NEW YORK (Reuters Health) - Regular drinking is known to raise blood pressure in some people, but the effect may depend largely on age and cholesterol levels, a study of Japanese men suggests.
The study found that unlike younger men, men in their 50s who drank even moderate amounts of alcohol generally had higher blood pressure than non-drinkers. Among men in their 20s, only heavy drinkers showed elevated blood pressure, and even then the effect depended on a man’s levels of “good” HDL cholesterol.
In contrast, HDL levels had no bearing on the blood-pressure effects of alcohol in older men.
The findings suggest that older men’s blood pressure is more sensitive to the effects of drinking, according to study author Dr. Ichiro Wakabayashi, of Hyogo College of Medicine in Japan.
Still, that doesn’t mean that older men should universally abstain from alcohol, Wakabayashi told Reuters Health. Though drinking can boost blood pressure, moderate amounts of alcohol also have heart-protecting effects, he explained.
Besides raising heart-healthy HDL levels, modest drinking may help lower “bad” LDL cholesterol and inhibit blood clotting. In addition, numerous studies have linked moderate alcohol intake to a lower risk of developing heart disease.
However, Wakabayashi said, older drinkers who see none of the HDL benefits, but do have higher-than-normal blood pressure, may want to cut back.
For the study, published in the journal Alcoholism: Clinical & Experimental Research, Wakabayashi used data from more than 21,000 men in their 20s and 50s who underwent periodic workplace health exams. As part of their checkups, the men reported on their average weekly drinking habits.
Those who drank less than 30 grams of alcohol per day — roughly equivalent to three drinks — were considered light-to-moderate drinkers. Men who drank more than that were considered heavy drinkers.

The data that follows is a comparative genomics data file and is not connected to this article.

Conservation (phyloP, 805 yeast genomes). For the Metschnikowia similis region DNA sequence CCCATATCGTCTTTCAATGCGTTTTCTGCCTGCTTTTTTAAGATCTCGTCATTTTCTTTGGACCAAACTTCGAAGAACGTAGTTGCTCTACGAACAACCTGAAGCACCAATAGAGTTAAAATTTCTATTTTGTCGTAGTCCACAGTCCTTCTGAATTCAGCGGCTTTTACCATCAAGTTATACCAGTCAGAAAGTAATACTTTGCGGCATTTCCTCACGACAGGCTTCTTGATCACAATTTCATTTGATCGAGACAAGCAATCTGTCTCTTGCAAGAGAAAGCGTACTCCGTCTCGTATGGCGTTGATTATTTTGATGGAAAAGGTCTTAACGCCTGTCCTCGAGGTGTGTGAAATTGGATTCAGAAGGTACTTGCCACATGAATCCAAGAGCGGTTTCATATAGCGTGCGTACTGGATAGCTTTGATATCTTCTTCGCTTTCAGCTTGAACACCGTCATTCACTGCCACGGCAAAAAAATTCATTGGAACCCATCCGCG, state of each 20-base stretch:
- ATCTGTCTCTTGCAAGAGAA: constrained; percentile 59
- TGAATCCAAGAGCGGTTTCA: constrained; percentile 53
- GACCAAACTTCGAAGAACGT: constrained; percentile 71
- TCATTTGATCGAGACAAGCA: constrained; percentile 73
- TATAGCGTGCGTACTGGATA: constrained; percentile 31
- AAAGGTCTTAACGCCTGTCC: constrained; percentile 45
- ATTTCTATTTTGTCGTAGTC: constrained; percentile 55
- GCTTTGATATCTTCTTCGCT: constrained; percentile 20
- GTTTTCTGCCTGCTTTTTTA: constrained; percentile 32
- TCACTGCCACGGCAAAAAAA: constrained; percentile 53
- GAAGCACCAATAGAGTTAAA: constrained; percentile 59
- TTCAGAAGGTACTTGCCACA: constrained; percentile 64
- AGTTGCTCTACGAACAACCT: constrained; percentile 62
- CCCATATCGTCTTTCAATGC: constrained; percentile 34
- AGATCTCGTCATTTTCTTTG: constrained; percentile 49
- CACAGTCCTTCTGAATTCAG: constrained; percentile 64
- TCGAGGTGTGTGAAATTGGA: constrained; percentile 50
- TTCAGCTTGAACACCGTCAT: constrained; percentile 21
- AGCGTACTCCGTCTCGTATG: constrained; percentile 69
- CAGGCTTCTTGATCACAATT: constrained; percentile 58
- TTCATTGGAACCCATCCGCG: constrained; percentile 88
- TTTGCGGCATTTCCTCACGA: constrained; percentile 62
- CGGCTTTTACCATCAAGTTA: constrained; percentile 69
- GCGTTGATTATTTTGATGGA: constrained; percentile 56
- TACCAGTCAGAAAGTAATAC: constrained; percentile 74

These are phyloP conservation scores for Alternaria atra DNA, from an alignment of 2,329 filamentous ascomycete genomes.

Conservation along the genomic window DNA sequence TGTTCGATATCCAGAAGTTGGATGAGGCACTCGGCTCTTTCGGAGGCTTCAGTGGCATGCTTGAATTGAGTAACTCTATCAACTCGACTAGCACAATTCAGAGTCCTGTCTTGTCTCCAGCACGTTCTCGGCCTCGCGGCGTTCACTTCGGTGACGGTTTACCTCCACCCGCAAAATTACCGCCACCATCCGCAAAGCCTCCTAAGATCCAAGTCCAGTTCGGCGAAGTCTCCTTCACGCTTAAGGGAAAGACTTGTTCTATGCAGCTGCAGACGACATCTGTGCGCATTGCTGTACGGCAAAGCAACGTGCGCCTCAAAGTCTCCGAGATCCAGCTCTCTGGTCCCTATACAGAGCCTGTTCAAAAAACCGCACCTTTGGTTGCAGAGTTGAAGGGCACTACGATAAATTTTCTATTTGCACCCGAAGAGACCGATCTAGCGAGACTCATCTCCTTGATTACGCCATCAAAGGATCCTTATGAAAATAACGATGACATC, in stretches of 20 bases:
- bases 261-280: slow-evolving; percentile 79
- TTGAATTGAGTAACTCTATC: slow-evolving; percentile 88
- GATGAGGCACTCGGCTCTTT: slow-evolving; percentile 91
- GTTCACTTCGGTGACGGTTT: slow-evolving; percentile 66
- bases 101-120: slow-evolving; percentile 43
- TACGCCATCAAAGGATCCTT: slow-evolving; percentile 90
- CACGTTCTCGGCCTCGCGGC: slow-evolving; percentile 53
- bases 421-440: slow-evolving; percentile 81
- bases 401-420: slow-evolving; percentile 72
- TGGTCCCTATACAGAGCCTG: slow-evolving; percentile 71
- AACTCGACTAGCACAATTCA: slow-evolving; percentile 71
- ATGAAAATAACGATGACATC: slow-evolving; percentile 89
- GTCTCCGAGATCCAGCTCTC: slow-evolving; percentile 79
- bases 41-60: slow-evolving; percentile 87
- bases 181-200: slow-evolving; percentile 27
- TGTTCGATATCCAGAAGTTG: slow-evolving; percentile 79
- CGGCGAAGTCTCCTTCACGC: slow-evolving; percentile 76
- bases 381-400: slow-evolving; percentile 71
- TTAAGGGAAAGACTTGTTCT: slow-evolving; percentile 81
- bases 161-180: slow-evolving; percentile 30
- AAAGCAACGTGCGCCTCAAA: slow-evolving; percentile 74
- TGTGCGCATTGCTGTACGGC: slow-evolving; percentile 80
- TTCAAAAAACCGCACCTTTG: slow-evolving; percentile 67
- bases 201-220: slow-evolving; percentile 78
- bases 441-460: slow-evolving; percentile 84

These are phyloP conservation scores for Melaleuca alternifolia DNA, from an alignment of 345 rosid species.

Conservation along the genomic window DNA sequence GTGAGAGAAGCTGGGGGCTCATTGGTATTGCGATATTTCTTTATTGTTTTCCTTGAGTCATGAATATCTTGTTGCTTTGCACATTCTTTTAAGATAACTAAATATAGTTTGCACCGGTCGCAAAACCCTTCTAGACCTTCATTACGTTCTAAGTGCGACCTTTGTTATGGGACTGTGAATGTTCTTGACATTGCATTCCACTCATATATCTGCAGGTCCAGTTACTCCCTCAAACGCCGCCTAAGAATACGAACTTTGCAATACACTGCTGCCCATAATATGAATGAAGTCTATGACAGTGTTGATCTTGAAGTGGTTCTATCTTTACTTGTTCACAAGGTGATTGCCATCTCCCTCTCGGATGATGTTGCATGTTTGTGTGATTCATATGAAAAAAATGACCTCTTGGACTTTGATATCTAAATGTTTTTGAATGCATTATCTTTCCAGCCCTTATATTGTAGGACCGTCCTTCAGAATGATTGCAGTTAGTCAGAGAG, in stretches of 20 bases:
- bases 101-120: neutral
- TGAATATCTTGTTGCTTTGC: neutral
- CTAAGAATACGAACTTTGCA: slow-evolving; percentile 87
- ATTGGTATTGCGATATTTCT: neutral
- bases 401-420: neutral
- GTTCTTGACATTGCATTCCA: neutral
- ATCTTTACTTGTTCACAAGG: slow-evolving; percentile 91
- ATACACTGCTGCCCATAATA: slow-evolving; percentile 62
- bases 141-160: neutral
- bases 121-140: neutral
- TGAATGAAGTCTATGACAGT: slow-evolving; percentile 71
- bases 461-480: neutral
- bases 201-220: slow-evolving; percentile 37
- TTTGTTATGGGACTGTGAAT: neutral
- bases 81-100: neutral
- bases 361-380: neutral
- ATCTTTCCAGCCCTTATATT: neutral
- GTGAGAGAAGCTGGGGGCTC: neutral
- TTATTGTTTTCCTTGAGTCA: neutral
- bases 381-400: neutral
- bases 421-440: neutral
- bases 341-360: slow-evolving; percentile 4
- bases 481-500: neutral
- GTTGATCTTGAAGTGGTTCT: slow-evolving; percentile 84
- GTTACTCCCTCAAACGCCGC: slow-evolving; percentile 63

In general, young men who drank heavily had higher blood pressure than their peers who drank moderately or not at all. This effect was only seen among young men with average or high HDL levels, however; drinking had no apparent effect on blood pressure among those with low HDL.
On the other hand, drinkers in their 50s tended to have a higher blood pressure — and a higher risk of overt hypertension — than non-drinkers. The effect was seen even among men who drank moderately, and HDL levels showed no influence, Wakabayashi found.
All of this, according to the researcher, suggests that older men are typically more sensitive to alcohol’s blood-pressure effects than younger men are — possibly because of age-related changes in the nervous system’s response to drinking.
For some men, Wakabayashi noted, any HDL benefits may be “weak” in comparison to the negative effects on blood pressure.
SOURCE: Alcoholism: Clinical & Experimental Research, September 2007.